Morrison, once an outsider, went on to change the face of publishing, both as a writer and editor, said Paul Skenazy, professor emeritus of literature at UC Santa Cruz, who taught Morrison’s work for years.
“At this point, more than a quarter century later, it’s hard to remember how compact and insular the publishing world was before Morrison, Maxine Hong Kingston, and others made cracks in it,” Skenazy said.
Morrison’s book Song of Solomon is as smart and evocative as writing gets, Skenazy said.
“Her ability in that book to move across fantasy and the hard terms of black life; to turn folk stories into palpable mythologies that rule the everyday; to make a quest of forgotten, unspoken, hidden, and discarded history: These are beautifully entangled in that book.”
The silence of goodness
Writing gives Morrison more than the freedom to imagine worlds beyond her own. Her books allow her to explore a topic that has been tugging at her for more than 40 years, and which she will explore during the Santa Cruz lecture: “Literature and the Silence of Goodness.”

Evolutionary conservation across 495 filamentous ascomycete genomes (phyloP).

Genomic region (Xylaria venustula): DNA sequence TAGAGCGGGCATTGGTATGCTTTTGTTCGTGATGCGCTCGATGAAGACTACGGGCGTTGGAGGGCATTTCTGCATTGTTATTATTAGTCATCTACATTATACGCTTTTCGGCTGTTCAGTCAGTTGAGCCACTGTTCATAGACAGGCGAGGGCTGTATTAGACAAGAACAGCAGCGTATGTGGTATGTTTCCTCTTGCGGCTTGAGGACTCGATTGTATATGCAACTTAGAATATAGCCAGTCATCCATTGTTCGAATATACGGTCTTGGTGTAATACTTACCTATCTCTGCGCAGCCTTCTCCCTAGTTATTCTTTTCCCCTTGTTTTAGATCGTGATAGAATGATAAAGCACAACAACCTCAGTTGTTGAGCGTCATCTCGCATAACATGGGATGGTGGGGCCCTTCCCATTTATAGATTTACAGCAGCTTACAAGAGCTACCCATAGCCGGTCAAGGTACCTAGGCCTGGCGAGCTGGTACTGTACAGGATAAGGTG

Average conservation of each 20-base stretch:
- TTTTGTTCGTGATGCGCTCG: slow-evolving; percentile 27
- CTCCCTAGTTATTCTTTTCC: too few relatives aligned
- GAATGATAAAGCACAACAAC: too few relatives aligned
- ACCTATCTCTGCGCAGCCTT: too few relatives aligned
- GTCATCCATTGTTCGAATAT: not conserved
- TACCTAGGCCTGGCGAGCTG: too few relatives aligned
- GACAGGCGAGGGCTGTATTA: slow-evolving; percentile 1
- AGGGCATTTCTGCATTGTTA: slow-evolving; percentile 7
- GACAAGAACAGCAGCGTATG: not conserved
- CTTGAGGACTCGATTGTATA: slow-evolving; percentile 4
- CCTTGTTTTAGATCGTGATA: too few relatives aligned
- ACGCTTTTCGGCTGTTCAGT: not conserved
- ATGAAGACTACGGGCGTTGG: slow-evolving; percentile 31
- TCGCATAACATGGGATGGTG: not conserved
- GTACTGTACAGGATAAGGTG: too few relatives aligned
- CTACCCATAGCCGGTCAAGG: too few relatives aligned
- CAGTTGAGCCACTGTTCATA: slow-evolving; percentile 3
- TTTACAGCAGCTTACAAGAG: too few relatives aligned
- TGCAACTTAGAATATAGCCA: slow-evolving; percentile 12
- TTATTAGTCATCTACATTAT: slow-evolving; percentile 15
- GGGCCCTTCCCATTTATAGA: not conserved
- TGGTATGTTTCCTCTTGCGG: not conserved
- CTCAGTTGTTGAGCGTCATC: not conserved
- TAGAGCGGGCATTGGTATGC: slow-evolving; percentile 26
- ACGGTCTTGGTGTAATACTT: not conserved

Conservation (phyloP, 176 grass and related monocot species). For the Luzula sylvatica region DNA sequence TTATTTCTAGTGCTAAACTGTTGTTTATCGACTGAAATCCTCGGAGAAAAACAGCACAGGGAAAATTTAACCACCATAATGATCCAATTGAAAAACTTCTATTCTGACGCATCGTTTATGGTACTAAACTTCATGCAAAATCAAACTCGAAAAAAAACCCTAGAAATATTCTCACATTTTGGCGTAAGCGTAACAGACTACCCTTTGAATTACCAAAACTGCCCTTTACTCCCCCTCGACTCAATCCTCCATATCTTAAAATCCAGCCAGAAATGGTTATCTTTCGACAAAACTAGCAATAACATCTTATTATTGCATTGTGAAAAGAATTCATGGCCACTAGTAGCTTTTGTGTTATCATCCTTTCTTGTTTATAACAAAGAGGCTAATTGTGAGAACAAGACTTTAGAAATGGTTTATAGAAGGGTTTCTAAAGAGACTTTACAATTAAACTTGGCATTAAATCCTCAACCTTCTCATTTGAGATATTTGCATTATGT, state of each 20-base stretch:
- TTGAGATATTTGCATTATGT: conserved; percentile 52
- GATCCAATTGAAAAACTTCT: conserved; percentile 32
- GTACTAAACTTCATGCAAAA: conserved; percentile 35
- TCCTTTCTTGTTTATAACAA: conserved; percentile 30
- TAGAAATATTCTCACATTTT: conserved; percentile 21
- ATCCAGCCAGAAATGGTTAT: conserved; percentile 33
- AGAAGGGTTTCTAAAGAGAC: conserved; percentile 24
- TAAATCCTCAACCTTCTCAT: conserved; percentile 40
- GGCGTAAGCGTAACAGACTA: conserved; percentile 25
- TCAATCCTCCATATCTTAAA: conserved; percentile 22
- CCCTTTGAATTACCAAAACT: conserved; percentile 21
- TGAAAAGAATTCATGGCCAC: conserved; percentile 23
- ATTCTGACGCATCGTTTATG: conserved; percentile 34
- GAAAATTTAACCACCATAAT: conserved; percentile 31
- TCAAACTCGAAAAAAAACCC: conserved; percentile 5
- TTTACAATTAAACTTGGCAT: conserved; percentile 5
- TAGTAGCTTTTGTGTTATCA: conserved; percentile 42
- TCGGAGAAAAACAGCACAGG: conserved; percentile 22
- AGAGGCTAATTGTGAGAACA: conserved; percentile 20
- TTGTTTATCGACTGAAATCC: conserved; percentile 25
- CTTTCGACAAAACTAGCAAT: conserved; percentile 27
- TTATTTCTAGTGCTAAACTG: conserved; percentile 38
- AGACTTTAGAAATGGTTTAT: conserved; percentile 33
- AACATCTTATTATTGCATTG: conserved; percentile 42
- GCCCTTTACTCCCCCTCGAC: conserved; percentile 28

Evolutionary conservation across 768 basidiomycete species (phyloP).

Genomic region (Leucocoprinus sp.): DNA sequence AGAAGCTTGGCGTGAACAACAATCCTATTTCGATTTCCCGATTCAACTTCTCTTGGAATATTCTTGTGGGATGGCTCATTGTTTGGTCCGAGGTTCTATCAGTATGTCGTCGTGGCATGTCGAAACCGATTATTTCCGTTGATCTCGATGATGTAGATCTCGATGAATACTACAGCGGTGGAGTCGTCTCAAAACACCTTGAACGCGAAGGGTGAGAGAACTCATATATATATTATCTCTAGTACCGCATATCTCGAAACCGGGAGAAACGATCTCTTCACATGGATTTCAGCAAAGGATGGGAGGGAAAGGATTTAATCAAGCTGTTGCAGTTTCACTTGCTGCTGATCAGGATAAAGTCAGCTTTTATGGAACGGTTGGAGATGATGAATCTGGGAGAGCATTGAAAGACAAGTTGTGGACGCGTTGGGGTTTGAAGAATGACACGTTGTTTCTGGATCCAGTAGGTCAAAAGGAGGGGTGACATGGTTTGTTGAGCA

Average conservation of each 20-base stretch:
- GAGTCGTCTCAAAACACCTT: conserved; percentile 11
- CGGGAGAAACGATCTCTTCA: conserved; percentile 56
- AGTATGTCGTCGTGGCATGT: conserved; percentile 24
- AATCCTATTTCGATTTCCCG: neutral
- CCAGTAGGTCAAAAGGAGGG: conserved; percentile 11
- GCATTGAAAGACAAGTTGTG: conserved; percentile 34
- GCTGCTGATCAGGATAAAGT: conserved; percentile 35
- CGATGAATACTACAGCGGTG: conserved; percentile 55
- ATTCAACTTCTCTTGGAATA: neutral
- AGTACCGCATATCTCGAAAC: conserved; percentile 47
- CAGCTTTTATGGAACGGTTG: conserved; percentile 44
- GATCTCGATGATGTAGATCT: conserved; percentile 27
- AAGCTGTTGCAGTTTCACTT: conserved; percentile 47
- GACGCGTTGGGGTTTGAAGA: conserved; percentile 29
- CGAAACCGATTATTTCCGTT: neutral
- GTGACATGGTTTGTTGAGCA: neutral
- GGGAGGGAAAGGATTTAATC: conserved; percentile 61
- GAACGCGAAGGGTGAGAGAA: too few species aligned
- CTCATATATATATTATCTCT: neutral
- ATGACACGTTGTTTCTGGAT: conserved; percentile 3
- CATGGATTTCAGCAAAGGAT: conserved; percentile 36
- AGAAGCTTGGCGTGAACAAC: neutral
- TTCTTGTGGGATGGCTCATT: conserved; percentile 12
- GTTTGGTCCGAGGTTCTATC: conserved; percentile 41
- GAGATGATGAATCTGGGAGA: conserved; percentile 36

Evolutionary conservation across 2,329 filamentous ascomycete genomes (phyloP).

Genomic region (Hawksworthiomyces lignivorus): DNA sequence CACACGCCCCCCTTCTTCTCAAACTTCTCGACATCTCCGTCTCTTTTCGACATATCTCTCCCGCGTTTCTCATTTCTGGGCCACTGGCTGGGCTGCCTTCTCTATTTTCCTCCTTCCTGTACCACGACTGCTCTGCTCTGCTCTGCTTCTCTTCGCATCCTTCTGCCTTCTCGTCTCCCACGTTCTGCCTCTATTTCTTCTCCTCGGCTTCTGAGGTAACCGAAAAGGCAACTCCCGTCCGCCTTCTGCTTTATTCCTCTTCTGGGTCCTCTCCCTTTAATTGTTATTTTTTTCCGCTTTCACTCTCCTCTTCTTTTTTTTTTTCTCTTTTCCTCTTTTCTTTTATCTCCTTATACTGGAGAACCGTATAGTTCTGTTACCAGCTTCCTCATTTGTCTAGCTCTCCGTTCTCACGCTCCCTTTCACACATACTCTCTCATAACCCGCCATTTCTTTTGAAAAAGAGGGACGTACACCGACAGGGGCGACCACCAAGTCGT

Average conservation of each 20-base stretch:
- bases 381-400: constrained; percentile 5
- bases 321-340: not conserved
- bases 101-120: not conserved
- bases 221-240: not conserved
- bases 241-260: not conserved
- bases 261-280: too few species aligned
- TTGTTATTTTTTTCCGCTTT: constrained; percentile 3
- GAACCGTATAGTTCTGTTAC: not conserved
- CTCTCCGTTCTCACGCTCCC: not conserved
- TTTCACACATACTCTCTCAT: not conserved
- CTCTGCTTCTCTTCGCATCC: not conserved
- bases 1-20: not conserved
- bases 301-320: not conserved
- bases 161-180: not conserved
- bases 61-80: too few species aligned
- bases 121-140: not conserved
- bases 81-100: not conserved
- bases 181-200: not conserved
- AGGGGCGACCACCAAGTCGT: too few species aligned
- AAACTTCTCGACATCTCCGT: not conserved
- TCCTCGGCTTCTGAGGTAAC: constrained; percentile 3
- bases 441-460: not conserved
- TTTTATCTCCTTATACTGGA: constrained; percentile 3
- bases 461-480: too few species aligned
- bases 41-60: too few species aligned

Morrison believes an “obsession” with evil has crept into literature over the past century or so while the forces of good have been driven to the sidelines and compelled to bite their tongues.
Morrison thinks this preoccupation, which she credits in part to the horrors of World War I, also holds true in the media. She spoke of news reports that portrayed the Amish community as “freakish” when members of the religious group reached out to comfort the widow of an Amish man who took his own life after committing a killing spree that left five schoolgirls dead. TV broadcasts and newspapers “twisted” what Morrison considered to be a selfless refusal on the part of the community to seek vengeance.
She believes the media has a lurid obsession with things like mass killings, brazen kidnappings, and heinous abuse and neglect, and that it is simply “too easy” to let such forces dominate works of fiction.
Evil, she says, often has a superficial glamour in stories and novels: “I always think of evil with a top hat and a big band and a cape, a cane maybe, some shiny jewelry so you are very attracted by the glitter.”
On the other hand, compelling portrayals of good are harder to pull off, Morrison said.
Nevertheless, “there really isn’t anything else that humans ought to be cultivating and living for,” she said. “The rest of it is petty and selfish: cartoonish almost.”
She talks about her efforts to dramatize good without resorting to sentimentality. She mentioned the strong women who nurse an ailing woman back to health in her most recently published novel, Home. There is nothing warm or cuddly about these “country women who loved mean … They didn’t waste their time or the patient’s with sympathy and they met the tears of suffering with resigned contempt.”